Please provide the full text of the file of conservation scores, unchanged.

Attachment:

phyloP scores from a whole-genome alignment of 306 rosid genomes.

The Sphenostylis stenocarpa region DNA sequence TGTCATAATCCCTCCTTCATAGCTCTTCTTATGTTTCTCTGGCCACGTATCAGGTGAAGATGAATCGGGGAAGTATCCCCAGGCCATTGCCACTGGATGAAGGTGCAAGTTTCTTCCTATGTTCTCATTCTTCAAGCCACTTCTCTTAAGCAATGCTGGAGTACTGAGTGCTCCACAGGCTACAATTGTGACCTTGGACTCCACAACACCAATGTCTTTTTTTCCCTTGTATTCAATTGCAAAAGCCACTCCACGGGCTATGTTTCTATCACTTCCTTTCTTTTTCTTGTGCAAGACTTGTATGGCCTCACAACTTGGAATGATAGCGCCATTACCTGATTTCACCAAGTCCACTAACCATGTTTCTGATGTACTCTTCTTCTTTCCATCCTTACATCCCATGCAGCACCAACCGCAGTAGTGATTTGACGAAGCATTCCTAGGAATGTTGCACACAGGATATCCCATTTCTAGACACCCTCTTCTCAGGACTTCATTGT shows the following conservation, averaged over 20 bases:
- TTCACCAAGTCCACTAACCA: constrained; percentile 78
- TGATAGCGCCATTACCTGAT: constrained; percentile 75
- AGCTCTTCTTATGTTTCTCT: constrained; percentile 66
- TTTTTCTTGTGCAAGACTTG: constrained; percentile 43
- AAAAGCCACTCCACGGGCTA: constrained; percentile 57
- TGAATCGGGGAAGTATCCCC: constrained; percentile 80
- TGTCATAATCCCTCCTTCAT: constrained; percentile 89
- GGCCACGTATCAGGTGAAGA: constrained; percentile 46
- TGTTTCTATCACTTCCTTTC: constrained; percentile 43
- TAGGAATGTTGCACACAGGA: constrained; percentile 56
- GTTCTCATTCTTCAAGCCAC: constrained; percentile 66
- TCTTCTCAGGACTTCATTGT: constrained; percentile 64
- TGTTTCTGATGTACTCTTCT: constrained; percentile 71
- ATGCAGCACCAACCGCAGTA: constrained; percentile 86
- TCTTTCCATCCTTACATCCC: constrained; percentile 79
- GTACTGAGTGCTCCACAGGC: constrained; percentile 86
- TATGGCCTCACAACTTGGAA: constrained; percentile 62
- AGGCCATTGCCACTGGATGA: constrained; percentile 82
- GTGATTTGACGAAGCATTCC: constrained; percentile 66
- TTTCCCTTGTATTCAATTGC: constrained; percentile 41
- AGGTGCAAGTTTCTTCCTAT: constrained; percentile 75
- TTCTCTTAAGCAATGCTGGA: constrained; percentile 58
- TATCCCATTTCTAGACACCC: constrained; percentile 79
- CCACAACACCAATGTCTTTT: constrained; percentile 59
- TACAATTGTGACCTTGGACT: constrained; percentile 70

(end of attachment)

phyloP scores from a whole-genome alignment of 306 rosid genomes.

The Sphenostylis stenocarpa region DNA sequence TGTCATAATCCCTCCTTCATAGCTCTTCTTATGTTTCTCTGGCCACGTATCAGGTGAAGATGAATCGGGGAAGTATCCCCAGGCCATTGCCACTGGATGAAGGTGCAAGTTTCTTCCTATGTTCTCATTCTTCAAGCCACTTCTCTTAAGCAATGCTGGAGTACTGAGTGCTCCACAGGCTACAATTGTGACCTTGGACTCCACAACACCAATGTCTTTTTTTCCCTTGTATTCAATTGCAAAAGCCACTCCACGGGCTATGTTTCTATCACTTCCTTTCTTTTTCTTGTGCAAGACTTGTATGGCCTCACAACTTGGAATGATAGCGCCATTACCTGATTTCACCAAGTCCACTAACCATGTTTCTGATGTACTCTTCTTCTTTCCATCCTTACATCCCATGCAGCACCAACCGCAGTAGTGATTTGACGAAGCATTCCTAGGAATGTTGCACACAGGATATCCCATTTCTAGACACCCTCTTCTCAGGACTTCATTGT shows the following conservation, averaged over 20 bases:
- TTCACCAAGTCCACTAACCA: constrained; percentile 78
- TGATAGCGCCATTACCTGAT: constrained; percentile 75
- AGCTCTTCTTATGTTTCTCT: constrained; percentile 66
- TTTTTCTTGTGCAAGACTTG: constrained; percentile 43
- AAAAGCCACTCCACGGGCTA: constrained; percentile 57
- TGAATCGGGGAAGTATCCCC: constrained; percentile 80
- TGTCATAATCCCTCCTTCAT: constrained; percentile 89
- GGCCACGTATCAGGTGAAGA: constrained; percentile 46
- TGTTTCTATCACTTCCTTTC: constrained; percentile 43
- TAGGAATGTTGCACACAGGA: constrained; percentile 56
- GTTCTCATTCTTCAAGCCAC: constrained; percentile 66
- TCTTCTCAGGACTTCATTGT: constrained; percentile 64
- TGTTTCTGATGTACTCTTCT: constrained; percentile 71
- ATGCAGCACCAACCGCAGTA: constrained; percentile 86
- TCTTTCCATCCTTACATCCC: constrained; percentile 79
- GTACTGAGTGCTCCACAGGC: constrained; percentile 86
- TATGGCCTCACAACTTGGAA: constrained; percentile 62
- AGGCCATTGCCACTGGATGA: constrained; percentile 82
- GTGATTTGACGAAGCATTCC: constrained; percentile 66
- TTTCCCTTGTATTCAATTGC: constrained; percentile 41
- AGGTGCAAGTTTCTTCCTAT: constrained; percentile 75
- TTCTCTTAAGCAATGCTGGA: constrained; percentile 58
- TATCCCATTTCTAGACACCC: constrained; percentile 79
- CCACAACACCAATGTCTTTT: constrained; percentile 59
- TACAATTGTGACCTTGGACT: constrained; percentile 70